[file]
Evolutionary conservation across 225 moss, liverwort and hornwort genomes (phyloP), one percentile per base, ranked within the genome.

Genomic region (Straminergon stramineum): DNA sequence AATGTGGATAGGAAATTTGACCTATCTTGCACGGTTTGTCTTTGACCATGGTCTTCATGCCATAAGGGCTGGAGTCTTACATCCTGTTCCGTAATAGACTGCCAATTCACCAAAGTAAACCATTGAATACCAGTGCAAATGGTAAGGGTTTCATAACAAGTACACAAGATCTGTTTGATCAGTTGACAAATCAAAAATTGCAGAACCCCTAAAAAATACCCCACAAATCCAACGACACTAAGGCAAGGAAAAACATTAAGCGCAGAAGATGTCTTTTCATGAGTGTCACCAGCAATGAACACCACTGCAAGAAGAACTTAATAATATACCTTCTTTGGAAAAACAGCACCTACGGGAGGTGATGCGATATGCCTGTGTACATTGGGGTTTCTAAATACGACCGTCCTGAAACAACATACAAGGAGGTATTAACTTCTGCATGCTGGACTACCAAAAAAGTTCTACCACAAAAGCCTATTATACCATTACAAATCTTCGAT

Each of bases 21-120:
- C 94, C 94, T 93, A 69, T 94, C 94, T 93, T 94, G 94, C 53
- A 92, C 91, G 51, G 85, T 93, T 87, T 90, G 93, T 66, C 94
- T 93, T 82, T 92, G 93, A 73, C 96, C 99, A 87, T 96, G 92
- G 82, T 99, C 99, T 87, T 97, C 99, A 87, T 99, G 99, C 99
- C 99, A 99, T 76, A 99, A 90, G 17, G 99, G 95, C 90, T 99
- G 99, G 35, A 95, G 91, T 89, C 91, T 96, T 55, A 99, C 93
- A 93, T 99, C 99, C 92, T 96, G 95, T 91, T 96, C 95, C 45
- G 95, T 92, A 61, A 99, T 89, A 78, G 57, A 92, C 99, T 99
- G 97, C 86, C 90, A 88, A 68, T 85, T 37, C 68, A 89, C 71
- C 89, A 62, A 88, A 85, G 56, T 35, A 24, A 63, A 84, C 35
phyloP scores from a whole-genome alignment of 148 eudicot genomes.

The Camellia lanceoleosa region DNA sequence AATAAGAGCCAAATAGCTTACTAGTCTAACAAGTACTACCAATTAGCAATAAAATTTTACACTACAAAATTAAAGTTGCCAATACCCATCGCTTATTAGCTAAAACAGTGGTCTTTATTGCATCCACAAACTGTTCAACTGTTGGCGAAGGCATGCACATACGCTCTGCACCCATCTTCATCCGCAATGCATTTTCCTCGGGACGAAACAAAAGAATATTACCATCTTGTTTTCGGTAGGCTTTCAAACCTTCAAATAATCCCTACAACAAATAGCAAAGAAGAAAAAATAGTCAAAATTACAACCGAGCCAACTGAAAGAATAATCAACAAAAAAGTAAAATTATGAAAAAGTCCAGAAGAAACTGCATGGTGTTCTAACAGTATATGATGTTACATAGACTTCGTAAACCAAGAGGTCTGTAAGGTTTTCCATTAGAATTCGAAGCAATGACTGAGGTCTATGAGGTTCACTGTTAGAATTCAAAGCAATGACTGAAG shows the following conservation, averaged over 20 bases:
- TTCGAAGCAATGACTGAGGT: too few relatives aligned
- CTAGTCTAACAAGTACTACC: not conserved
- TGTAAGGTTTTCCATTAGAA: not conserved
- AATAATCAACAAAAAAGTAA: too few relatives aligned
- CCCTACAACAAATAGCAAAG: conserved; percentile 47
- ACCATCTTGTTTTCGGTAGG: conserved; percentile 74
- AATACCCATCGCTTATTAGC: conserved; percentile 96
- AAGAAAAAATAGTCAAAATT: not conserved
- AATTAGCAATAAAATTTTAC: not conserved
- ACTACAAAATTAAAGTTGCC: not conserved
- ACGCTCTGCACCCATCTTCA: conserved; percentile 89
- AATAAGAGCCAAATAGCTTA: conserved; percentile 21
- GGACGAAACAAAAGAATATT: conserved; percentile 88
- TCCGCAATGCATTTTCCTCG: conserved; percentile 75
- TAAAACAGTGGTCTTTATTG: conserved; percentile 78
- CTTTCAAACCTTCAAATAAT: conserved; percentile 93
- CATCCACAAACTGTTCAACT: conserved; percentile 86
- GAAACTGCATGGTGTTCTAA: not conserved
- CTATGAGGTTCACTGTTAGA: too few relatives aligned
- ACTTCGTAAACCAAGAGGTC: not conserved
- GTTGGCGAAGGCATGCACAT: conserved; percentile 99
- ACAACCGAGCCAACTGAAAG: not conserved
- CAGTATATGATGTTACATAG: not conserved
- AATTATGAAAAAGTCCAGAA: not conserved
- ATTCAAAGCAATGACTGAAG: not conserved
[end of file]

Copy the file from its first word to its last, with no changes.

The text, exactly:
Evolutionary conservation across 225 moss, liverwort and hornwort genomes (phyloP), one percentile per base, ranked within the genome.

Genomic region (Straminergon stramineum): DNA sequence AATGTGGATAGGAAATTTGACCTATCTTGCACGGTTTGTCTTTGACCATGGTCTTCATGCCATAAGGGCTGGAGTCTTACATCCTGTTCCGTAATAGACTGCCAATTCACCAAAGTAAACCATTGAATACCAGTGCAAATGGTAAGGGTTTCATAACAAGTACACAAGATCTGTTTGATCAGTTGACAAATCAAAAATTGCAGAACCCCTAAAAAATACCCCACAAATCCAACGACACTAAGGCAAGGAAAAACATTAAGCGCAGAAGATGTCTTTTCATGAGTGTCACCAGCAATGAACACCACTGCAAGAAGAACTTAATAATATACCTTCTTTGGAAAAACAGCACCTACGGGAGGTGATGCGATATGCCTGTGTACATTGGGGTTTCTAAATACGACCGTCCTGAAACAACATACAAGGAGGTATTAACTTCTGCATGCTGGACTACCAAAAAAGTTCTACCACAAAAGCCTATTATACCATTACAAATCTTCGAT

Each of bases 21-120:
- C 94, C 94, T 93, A 69, T 94, C 94, T 93, T 94, G 94, C 53
- A 92, C 91, G 51, G 85, T 93, T 87, T 90, G 93, T 66, C 94
- T 93, T 82, T 92, G 93, A 73, C 96, C 99, A 87, T 96, G 92
- G 82, T 99, C 99, T 87, T 97, C 99, A 87, T 99, G 99, C 99
- C 99, A 99, T 76, A 99, A 90, G 17, G 99, G 95, C 90, T 99
- G 99, G 35, A 95, G 91, T 89, C 91, T 96, T 55, A 99, C 93
- A 93, T 99, C 99, C 92, T 96, G 95, T 91, T 96, C 95, C 45
- G 95, T 92, A 61, A 99, T 89, A 78, G 57, A 92, C 99, T 99
- G 97, C 86, C 90, A 88, A 68, T 85, T 37, C 68, A 89, C 71
- C 89, A 62, A 88, A 85, G 56, T 35, A 24, A 63, A 84, C 35
phyloP scores from a whole-genome alignment of 148 eudicot genomes.

The Camellia lanceoleosa region DNA sequence AATAAGAGCCAAATAGCTTACTAGTCTAACAAGTACTACCAATTAGCAATAAAATTTTACACTACAAAATTAAAGTTGCCAATACCCATCGCTTATTAGCTAAAACAGTGGTCTTTATTGCATCCACAAACTGTTCAACTGTTGGCGAAGGCATGCACATACGCTCTGCACCCATCTTCATCCGCAATGCATTTTCCTCGGGACGAAACAAAAGAATATTACCATCTTGTTTTCGGTAGGCTTTCAAACCTTCAAATAATCCCTACAACAAATAGCAAAGAAGAAAAAATAGTCAAAATTACAACCGAGCCAACTGAAAGAATAATCAACAAAAAAGTAAAATTATGAAAAAGTCCAGAAGAAACTGCATGGTGTTCTAACAGTATATGATGTTACATAGACTTCGTAAACCAAGAGGTCTGTAAGGTTTTCCATTAGAATTCGAAGCAATGACTGAGGTCTATGAGGTTCACTGTTAGAATTCAAAGCAATGACTGAAG shows the following conservation, averaged over 20 bases:
- TTCGAAGCAATGACTGAGGT: too few relatives aligned
- CTAGTCTAACAAGTACTACC: not conserved
- TGTAAGGTTTTCCATTAGAA: not conserved
- AATAATCAACAAAAAAGTAA: too few relatives aligned
- CCCTACAACAAATAGCAAAG: conserved; percentile 47
- ACCATCTTGTTTTCGGTAGG: conserved; percentile 74
- AATACCCATCGCTTATTAGC: conserved; percentile 96
- AAGAAAAAATAGTCAAAATT: not conserved
- AATTAGCAATAAAATTTTAC: not conserved
- ACTACAAAATTAAAGTTGCC: not conserved
- ACGCTCTGCACCCATCTTCA: conserved; percentile 89
- AATAAGAGCCAAATAGCTTA: conserved; percentile 21
- GGACGAAACAAAAGAATATT: conserved; percentile 88
- TCCGCAATGCATTTTCCTCG: conserved; percentile 75
- TAAAACAGTGGTCTTTATTG: conserved; percentile 78
- CTTTCAAACCTTCAAATAAT: conserved; percentile 93
- CATCCACAAACTGTTCAACT: conserved; percentile 86
- GAAACTGCATGGTGTTCTAA: not conserved
- CTATGAGGTTCACTGTTAGA: too few relatives aligned
- ACTTCGTAAACCAAGAGGTC: not conserved
- GTTGGCGAAGGCATGCACAT: conserved; percentile 99
- ACAACCGAGCCAACTGAAAG: not conserved
- CAGTATATGATGTTACATAG: not conserved
- AATTATGAAAAAGTCCAGAA: not conserved
- ATTCAAAGCAATGACTGAAG: not conserved